It’s important to note that Fearless is not a wuxia film, like Crouching Tiger Hidden Dragon or House of the Flying Daggers. Personally, I love those films and find their blending of the real and the fantastic works wonderfully with their aesthetic objectives (I think I wrote a little about this in my review of Hero), but I know many people feel quite differently. I think such people might want to give Fearless a try. While it still has many of the elements present in the wuxia films – beautiful scenery, exciting fight scenes, etc. – the story is much more accessible to Western audiences. In fact, the basic storyline will likely seem quite familiar – a young person with limitless potential rapidly rises in the world, subsequently loses everything due to his/her arrogance, and must then go back to basics and learn that talent is meaningless without some higher purpose. fearless3.jpg(I know there are many American movies that follow this basic plot, but for some reason the only one I can think of right now is Rocky III. So if you imagine Rocky III without Mr. T, without “Eye of the Tiger,” without the Philadelphia accents. . . – aw, forget it, they’re nothing alike, just believe me when I say the basic plot will seem familiar.) Although this skeleton plot might seem common, the various subplots are actually quite sophisticated, dealing skillfully with many difficult subjects such as imperialism, patriotism, love, and friendship. As a result, what could easily have been just a straightforward martial arts movie becomes a moving film that effectively delivers many important life lessons.

Overall, I really enjoyed Fearless. It is a martial arts film, so of course there’s a lot of fighting. However, it’s a very mature film with many poignant themes, so even people who don’t typically enjoy a lot of action might still very well get something out of it. 

Infernal Affairs (2002)

September 20, 2006

Netflix had recommended the Chinese police-thriller Infernal Affairs to me numerous times before, and even though the plot sounded pretty cool, I had never checked it out – probably due in large part to the video cover that, when combined with the title, internal.jpgmakes it look like a late-night, softcore porn movie. I should have recognized this as that peculiar brand of racy Hong Kong film marketing and realized it would have absolutely no bearing on the film itself. I did not realize this, however, and so it was not until I recently heard about Martin Scorsese’s remake of the film (titled The Departed, coming out next month) that I decided to actually sit down and watch it. I was really glad I did.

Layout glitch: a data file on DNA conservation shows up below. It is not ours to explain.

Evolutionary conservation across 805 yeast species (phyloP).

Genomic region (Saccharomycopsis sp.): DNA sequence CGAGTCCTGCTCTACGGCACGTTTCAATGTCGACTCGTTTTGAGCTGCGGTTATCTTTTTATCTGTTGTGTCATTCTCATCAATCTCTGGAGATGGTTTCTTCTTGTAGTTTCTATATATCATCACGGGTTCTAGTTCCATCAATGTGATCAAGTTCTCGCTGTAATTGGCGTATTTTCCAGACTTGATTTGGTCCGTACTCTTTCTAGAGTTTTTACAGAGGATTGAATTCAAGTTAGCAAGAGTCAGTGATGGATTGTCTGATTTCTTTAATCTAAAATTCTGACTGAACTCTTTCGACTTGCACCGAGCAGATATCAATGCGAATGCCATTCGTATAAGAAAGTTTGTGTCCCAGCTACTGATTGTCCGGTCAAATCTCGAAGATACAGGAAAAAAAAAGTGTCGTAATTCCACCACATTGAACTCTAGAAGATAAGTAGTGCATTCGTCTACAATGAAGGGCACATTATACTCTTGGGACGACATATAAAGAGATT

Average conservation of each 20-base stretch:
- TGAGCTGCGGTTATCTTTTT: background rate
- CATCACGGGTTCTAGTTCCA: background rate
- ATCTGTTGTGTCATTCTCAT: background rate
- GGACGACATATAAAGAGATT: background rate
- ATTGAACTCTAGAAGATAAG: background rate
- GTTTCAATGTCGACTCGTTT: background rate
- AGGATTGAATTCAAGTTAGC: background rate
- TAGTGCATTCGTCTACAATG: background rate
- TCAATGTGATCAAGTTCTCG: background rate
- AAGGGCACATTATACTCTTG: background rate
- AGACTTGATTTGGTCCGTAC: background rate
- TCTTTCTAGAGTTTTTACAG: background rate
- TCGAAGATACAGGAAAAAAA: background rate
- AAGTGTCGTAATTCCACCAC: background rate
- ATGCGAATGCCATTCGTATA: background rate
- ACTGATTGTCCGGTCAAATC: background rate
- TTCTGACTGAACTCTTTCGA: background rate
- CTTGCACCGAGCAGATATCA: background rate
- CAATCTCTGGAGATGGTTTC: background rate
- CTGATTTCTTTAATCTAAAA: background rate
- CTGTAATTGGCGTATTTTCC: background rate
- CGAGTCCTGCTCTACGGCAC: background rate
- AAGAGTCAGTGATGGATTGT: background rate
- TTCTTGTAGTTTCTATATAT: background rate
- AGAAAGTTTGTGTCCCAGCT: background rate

Contemporary Asian films have been garnering an increasing amount of attention from the West and with good reason. Infernal Affairs is an example of one of the fine films currently being produced in China. From top to bottom, the production is high quality – the acting, the directing, the editing, but most of all with the story. The basic plot is simple: both the mob and the cops have infiltrated the other side with a mole; both sides know it; and both sides are in a race to discover the mole and get rid of him first. The script is well-written and suspenseful throughout. The one area I felt it was a little thin (and I feel pretty certain Scorsese might try to rectify this in his version) was in its internal2.jpgcharacterization of the two moles. While the story looks at the whole question of whether one can pretend to be somebody they’re not and still remain essentially the same, it gives the question only a cursory glance, failing to dig deep into what would be a rather engaging issue. Recognizing this led me to notice a certain trend. While I’m no authority on Asian cinema, from my limited experience, I have found that characterization in its films is often much less introspective than it is in western films. This led me to wonder for a while if this were indeed true and, if so, if it might not be due to cultural differences – i.e., due to Asian societies’ emphasis on conformity and unity over the individual – but I couldn’t come to anything conclusive on this. Anybody have any thoughts?